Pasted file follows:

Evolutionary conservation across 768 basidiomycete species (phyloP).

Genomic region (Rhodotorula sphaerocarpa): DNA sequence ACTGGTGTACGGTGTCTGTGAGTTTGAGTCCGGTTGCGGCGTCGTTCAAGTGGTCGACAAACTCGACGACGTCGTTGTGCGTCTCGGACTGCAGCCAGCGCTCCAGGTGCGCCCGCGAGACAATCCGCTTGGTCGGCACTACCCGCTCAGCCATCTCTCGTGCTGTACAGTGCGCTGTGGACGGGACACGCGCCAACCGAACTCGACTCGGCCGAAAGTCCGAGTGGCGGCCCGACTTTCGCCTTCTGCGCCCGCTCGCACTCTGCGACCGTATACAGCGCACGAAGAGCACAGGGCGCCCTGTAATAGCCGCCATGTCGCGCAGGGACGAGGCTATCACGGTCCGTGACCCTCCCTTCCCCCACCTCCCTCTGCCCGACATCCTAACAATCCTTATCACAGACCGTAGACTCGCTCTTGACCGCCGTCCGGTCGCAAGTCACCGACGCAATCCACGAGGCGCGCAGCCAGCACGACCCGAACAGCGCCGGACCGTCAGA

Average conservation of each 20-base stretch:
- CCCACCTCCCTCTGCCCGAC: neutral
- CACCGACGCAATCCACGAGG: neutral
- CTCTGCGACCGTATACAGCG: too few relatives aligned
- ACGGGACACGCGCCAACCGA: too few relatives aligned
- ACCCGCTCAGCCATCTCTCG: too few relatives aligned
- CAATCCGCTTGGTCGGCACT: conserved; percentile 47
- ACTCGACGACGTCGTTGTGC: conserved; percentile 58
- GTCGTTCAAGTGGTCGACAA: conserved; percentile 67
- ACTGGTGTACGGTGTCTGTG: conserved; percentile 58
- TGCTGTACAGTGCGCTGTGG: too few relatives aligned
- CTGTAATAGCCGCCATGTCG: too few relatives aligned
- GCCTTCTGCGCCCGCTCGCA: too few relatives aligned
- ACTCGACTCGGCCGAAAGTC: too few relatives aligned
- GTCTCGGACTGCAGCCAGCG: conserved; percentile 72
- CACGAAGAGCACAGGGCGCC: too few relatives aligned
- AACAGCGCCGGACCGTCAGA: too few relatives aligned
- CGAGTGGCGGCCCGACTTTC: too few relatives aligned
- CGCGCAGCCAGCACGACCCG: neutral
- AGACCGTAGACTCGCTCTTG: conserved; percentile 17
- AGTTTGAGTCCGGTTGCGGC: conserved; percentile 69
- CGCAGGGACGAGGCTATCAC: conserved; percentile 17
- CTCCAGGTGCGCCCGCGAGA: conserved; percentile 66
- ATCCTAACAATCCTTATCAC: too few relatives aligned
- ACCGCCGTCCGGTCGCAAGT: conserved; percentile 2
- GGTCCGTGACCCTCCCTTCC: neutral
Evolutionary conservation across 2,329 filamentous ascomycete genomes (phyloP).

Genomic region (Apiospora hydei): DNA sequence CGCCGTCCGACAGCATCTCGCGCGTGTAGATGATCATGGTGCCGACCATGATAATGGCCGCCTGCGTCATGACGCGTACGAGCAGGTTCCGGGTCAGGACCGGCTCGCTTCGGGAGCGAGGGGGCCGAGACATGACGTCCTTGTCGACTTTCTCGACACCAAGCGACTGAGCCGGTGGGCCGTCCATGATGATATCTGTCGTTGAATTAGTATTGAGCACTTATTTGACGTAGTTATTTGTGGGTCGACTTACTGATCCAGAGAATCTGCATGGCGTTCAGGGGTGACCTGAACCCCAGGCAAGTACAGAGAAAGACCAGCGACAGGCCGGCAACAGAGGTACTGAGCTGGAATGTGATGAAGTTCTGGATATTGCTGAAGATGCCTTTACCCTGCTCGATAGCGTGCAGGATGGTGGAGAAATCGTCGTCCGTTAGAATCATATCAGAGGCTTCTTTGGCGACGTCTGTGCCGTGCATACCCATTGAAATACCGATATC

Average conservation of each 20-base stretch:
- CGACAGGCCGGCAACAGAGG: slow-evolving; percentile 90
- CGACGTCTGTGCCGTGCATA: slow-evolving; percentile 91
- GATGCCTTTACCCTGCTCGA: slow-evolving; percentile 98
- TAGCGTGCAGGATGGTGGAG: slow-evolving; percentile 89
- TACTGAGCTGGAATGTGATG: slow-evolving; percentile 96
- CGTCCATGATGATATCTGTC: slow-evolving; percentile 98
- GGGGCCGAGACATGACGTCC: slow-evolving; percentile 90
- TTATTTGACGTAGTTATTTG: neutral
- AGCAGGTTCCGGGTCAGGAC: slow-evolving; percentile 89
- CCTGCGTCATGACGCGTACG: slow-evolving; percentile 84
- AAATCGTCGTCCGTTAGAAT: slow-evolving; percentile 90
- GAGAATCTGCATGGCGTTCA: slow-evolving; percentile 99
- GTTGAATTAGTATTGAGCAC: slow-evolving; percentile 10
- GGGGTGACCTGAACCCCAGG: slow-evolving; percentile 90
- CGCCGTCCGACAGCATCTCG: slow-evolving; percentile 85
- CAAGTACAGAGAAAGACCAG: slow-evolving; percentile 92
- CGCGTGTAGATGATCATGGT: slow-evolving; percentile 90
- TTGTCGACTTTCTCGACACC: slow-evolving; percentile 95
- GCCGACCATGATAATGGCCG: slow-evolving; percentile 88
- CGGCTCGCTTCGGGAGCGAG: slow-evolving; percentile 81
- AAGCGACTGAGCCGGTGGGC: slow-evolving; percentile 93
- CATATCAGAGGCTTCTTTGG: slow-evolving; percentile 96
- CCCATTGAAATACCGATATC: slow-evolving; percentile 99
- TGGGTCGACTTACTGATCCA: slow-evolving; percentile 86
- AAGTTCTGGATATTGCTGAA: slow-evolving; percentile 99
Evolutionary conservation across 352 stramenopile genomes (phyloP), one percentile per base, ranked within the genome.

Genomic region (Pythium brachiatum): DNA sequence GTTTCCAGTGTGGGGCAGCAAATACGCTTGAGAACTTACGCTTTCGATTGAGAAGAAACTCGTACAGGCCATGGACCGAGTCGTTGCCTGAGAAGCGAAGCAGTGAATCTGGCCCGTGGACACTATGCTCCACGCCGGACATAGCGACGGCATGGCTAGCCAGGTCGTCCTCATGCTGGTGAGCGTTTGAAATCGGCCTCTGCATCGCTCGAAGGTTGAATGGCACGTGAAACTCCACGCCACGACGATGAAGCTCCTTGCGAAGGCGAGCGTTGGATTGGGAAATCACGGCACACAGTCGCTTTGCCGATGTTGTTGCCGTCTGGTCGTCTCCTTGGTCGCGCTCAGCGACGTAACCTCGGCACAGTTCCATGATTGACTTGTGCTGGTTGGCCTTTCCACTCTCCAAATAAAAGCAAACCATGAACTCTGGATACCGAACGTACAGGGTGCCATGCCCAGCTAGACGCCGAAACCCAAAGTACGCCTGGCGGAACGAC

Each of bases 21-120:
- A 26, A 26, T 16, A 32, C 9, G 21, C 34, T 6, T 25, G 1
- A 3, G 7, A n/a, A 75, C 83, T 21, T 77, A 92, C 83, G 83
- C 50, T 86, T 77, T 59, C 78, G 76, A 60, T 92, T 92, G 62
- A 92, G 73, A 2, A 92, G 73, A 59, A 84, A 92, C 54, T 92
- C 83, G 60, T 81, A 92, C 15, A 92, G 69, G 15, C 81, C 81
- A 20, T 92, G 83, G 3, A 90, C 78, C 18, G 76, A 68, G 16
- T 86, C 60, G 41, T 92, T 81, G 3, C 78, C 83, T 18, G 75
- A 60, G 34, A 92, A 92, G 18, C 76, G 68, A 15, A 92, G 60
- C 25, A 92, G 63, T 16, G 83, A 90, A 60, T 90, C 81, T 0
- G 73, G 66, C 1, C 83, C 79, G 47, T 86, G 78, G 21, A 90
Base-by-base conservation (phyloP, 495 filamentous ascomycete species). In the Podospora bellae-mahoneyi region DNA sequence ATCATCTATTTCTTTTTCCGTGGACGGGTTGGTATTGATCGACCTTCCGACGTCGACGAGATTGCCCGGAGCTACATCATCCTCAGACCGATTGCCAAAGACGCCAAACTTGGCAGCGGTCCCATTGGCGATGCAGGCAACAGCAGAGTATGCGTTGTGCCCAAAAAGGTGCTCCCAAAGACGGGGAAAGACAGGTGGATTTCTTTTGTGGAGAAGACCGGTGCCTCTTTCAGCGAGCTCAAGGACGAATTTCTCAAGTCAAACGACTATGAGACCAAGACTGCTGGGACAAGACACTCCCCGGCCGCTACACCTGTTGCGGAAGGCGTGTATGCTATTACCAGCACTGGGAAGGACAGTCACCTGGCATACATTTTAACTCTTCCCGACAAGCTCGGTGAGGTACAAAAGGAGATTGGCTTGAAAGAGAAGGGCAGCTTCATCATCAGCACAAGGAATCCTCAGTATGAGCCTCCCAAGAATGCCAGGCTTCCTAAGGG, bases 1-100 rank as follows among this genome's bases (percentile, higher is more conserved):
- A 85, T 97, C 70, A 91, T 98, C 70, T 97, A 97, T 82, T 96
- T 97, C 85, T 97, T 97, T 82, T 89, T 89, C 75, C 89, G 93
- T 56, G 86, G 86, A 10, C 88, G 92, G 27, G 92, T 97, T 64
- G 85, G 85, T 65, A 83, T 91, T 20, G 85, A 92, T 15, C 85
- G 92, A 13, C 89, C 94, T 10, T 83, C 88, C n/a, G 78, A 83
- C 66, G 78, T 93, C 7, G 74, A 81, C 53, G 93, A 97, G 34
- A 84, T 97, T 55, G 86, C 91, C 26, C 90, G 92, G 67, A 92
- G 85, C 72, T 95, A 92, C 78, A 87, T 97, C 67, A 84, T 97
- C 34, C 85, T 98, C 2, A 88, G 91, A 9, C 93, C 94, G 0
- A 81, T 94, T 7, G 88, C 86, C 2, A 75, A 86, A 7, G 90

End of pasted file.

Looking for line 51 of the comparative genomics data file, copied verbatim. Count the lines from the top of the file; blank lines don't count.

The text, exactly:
- CGGCTCGCTTCGGGAGCGAG: slow-evolving; percentile 81